The 2003 U.S. invasion and occupation of Iraq has spawned some seemingly improbable headlines, like “U.S. establishes base on Babylon” and “U.S. hands back Ur”. Upon reading such titles, I envisioned the army traveling back in time to attack the pagan king Nebuchadnezzar at his Hanging Gardens or helping God himself topple the Tower of Babel.
Though Babylon and Ur have been abandoned for millenia, and long ago fell into ruin, Western culture still reveres the biblical-era myths and stories set in these cities.
Of course, Babylon and Ur aren’t just notable for their antiquity or their place in Western mythology. These sites are located in the alluvial plains of Iraq, in the path of modern human migration out of Africa – this area has seen untold centuries of human movement and occupation. As every schoolchild knows (or should know), they are the likely birthplace of many human “firsts,” including agriculture, writing, and the wheel. Sites and artifacts in this region don’t just represent one culture, they represent major achievements of our species.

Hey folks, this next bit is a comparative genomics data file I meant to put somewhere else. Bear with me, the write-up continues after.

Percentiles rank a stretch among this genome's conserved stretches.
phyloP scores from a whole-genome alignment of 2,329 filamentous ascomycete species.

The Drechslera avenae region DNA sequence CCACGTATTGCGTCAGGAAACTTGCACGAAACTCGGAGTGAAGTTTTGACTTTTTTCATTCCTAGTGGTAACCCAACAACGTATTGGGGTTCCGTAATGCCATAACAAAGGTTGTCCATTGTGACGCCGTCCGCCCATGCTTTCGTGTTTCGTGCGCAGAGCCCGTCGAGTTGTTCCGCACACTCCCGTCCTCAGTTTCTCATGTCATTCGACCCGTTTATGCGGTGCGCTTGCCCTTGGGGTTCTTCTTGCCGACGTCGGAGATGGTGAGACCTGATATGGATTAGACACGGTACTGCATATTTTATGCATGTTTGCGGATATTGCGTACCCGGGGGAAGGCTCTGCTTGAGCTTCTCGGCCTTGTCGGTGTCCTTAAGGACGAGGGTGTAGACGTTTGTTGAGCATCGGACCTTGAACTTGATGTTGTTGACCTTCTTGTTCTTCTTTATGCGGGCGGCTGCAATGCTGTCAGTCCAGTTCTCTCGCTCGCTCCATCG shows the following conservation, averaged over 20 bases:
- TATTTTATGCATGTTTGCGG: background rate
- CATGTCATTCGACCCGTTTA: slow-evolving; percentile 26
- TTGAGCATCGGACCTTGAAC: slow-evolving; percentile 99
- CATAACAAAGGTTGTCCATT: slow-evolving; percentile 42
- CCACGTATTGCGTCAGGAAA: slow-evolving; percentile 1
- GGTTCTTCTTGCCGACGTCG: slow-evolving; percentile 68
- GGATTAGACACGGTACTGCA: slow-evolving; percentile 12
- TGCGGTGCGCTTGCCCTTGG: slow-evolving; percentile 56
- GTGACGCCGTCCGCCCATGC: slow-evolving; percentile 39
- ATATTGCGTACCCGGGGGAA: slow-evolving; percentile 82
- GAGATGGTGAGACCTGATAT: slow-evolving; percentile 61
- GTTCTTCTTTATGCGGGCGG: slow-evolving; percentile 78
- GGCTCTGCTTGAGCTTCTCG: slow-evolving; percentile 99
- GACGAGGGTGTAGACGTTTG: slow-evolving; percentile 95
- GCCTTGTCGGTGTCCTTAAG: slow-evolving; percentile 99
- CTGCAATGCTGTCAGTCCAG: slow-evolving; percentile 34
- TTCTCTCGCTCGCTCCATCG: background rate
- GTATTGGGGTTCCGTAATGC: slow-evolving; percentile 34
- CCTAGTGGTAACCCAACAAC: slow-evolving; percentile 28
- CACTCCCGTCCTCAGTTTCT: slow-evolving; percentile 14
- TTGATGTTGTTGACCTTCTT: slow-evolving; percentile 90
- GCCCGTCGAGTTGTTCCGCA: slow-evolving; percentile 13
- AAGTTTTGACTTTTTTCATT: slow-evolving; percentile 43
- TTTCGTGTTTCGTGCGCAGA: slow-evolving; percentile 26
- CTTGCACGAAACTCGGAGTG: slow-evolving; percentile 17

It seemed almost sacrilegious for the military to invade Babylon and Ur. Moreover, it seemed too dangerous for them to occupy and risk damaging these fragile places, which are still being excavated.
When U.S. military contractor KBR built a base on Babylon in 2003, they did indeed damage the site. Workers bulldozed tells, dug ditches, built embankments, and carved out roads; in doing so they hopelessly confused the archaeological context and damaged structural remnants and artifacts, which at Babylon are buried relatively close to the surface. Vibrations from helicopters caused the collapse of a temple, and heavy machinery cracked a 2,600 year-old brick road. Ur fared little better.
To Westerners, Babylon and Ur are perhaps the best-known of Iraq’s ancient cities, and the U.S. military’s heedless destruction there communicated an awful message: even here, nothing here is sacred. One imagines it communicated the same to Iraqis.